I still cant decide if it's for me. Where I am the average age is 28 so I feel out of place. 99% of people are considerably younger than me and I feel like this is the land of the giants as I constantly have to look up when talking to people. Everyone is so incredibly tall here, even the women. Must be something in the water lol 

I remember going in a pub in Subi when we hadn't been here long and had the same feeling of having to look up at everyone. I played centre half in soccer a lot of time in the UK 5ft 11 and felt small here.

My eldest is 6ft 3 in the old measure and he has mates a lot taller. Might be a generational, sunshine, exercise and diet thing?

  • Like 1

Share this post


Link to post
Share on other sites
8 hours ago, Home and Happy said:

Totally relate to this. The street we lived in, the only people who spoke to us were other poms and other foreigners.

You probably lived in a street where the only people were other poms and other foreigners.

  • Like 3

Share this post


Link to post
Share on other sites
5 hours ago, Pendragon said:
5 hours ago, Pendragon said:

Australia is somewhere one can easily live, but is not for everyone. The same language maybe spoken but it's a different country

The thing is I was married previously and have children and grandchildren in the UK. None wish to move to Australia and I wouldn't want them to make same mistake as myself. In 13 years I have taken annual return flights back home, so get to see them. 

Australia is somewhere one can easily live, but is not for everyone. The same language maybe spoken but it's a different country.

My wife of 20+ years is supportive of me going back to the UK and thinks I need to do what I feel is right for me. If I stay here in retirement I fear I not last long.

Pendragon, if you return to the UK whereabouts would you move to and when would you go? you have not wasted the past 13 years don't be so hard on yourself you have given your family an opportunity to live a different life from what they would have experienced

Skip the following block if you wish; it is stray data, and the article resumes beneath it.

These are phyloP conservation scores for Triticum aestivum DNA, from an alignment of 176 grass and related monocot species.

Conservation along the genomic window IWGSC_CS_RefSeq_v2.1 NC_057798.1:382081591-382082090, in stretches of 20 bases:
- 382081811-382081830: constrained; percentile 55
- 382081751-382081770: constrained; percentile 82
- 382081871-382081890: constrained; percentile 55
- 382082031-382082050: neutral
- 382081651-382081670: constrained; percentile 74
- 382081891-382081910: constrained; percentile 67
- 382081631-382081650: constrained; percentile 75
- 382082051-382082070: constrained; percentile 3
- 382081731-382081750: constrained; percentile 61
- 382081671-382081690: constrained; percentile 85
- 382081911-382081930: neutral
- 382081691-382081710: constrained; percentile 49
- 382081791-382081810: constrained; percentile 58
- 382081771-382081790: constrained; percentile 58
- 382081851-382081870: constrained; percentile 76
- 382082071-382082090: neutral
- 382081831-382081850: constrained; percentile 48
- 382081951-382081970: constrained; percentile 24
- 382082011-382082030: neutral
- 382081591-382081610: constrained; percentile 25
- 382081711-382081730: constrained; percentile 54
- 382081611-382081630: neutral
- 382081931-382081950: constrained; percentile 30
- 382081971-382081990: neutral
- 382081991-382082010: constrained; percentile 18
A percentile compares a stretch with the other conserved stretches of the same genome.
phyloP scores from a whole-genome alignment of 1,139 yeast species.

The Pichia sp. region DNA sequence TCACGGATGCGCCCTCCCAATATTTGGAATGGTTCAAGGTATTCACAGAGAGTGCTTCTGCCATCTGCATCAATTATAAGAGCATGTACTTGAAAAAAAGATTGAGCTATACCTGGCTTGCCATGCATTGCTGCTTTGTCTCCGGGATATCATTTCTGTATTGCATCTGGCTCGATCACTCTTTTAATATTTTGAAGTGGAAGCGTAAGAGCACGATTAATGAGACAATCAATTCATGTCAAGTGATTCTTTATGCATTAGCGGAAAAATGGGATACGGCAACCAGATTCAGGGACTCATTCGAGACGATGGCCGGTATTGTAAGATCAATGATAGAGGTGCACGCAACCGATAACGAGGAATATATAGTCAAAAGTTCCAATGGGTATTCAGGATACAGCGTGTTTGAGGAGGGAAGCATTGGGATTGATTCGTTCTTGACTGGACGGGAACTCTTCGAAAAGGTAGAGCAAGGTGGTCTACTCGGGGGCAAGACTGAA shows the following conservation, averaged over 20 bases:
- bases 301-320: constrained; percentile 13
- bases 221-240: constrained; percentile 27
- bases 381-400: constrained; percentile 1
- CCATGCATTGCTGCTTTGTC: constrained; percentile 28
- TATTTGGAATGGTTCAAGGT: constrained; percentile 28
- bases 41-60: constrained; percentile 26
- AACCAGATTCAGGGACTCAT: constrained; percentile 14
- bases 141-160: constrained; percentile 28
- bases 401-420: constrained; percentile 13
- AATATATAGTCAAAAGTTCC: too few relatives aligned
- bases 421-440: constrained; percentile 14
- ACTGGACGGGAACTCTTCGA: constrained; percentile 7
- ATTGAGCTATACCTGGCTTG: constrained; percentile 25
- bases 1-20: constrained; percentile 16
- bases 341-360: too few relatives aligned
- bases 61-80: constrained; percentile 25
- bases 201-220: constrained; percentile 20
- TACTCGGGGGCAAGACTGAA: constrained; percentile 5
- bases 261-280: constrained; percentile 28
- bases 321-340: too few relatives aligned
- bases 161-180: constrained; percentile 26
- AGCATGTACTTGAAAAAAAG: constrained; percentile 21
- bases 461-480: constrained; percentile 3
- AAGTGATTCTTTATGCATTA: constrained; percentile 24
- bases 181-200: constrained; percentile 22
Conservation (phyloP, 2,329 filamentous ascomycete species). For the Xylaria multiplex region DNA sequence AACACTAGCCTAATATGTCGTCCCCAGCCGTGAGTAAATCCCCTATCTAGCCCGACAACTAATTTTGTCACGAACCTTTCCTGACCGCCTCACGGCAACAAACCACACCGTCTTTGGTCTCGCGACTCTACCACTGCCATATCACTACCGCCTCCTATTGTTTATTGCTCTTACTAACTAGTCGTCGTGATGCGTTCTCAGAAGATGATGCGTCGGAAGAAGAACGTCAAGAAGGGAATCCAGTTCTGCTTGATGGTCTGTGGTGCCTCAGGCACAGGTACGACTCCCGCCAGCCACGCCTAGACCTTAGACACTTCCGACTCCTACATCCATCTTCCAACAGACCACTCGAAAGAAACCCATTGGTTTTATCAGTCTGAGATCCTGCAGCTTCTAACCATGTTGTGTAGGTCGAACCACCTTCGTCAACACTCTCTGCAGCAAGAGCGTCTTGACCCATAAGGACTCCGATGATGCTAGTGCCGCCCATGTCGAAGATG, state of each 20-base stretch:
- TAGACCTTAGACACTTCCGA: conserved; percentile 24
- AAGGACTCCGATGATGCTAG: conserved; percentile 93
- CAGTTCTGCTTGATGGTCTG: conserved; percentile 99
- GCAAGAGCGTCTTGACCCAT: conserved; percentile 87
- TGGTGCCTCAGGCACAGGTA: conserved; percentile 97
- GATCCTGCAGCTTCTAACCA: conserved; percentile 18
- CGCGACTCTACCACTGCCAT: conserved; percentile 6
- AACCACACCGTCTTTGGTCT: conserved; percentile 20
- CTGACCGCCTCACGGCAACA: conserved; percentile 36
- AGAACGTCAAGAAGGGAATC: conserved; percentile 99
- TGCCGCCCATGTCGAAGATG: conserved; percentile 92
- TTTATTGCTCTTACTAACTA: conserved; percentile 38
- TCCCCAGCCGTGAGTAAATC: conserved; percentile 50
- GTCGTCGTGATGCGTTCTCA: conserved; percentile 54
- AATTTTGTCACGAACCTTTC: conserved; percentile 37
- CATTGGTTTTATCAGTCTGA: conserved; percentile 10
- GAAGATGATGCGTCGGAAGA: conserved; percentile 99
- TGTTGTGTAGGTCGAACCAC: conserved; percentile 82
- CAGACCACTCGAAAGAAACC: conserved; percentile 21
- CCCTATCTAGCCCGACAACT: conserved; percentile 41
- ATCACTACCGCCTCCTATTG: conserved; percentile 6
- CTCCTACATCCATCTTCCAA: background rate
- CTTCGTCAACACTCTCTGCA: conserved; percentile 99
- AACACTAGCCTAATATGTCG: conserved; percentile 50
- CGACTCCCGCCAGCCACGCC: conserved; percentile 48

"Australia is somewhere one can easily live, but is not for everyone. The same language maybe spoken but it's a different country"....<-----------------totally agree with this

  • Like 1

Share this post


Link to post
Share on other sites
3 hours ago, Chortlepuss said:

.I can’t imagine growing old here

Me neither, i feel that the door is slowly closing and if I do not make the move soon then I never will

  • Like 1

Share this post


Link to post
Share on other sites
4 hours ago, Chortlepuss said:

I came over after I got a job here In Brisbane. I was on a 457 Visa so a dodgy thing to uproot my family. After a few years, my company sponsored me for PR (lucky because by that time I was too old so ‘special’ case made). Hubby got a job he loved, kids got settled and they all grew to like it here. I always wanted to come here & feel really lucky to have got citizenship. I loved it at first with a passion! But it was never meant to be forever - I love my pubs, National Trust buildings, gardens, cathedrals, the countryside European travel and the quiet (despite not much to do in Brisbane it is never quiet!). I’m still close to my family and lifelong friends at home and chat often. And now I’m stuck here. Only myself to blame. I made us come! Unemployed - at 58 I’m probably never going to work in IT again as I’m ‘overqualified’. I’m so lucky cos investments & hubby’s work means that we can have an OK life here although we’re not rich . When I overthink it, I’m puzzled that I’ve allowed myself to get trapped in a place with no real friends, no work and not even able to be outside much cos it’s too hot! I don’t really like driving yet I have to drive every day to the pool, the gym, the shops, the GP etc. In my village in the UK in the South Downs most things I needed were just a short potter away, and I got to listen to birds and spend time in the countryside instead of constant traffic, DIY, or building noise.....I can’t imagine growing old here, it’s just crept up on me....I feel so daft for not having a proper exit plan - if we’d stayed out four years and returned, we’d have had nothing but brilliant memories of Australia....

The south downs is beautiful. Was your village anywhere near Lewes?

Share this post


Link to post
Share on other sites
8 hours ago, Paul1Perth said:

Those type of friendly communities exist in Perth. We live in one.

Our community is a nice one however,  I've never been one to live in my neighbours pockets and am quite content to wave and say hello.  We don't have street parties now that our kids are older, but  we still have a lot of the same neighbours and I know that we could call on them if needed in a time of crisis.

  • Like 2

I just want PIO to be a happy place where people are nice to each other and unicorns poop rainbows

Share this post


Link to post
Share on other sites

Create an account or sign in to comment

You need to be a member in order to leave a comment

Create an account

Sign up for a new account in our community. It's easy!

Register a new account

Sign in

Already have an account? Sign in here.

Sign In Now

×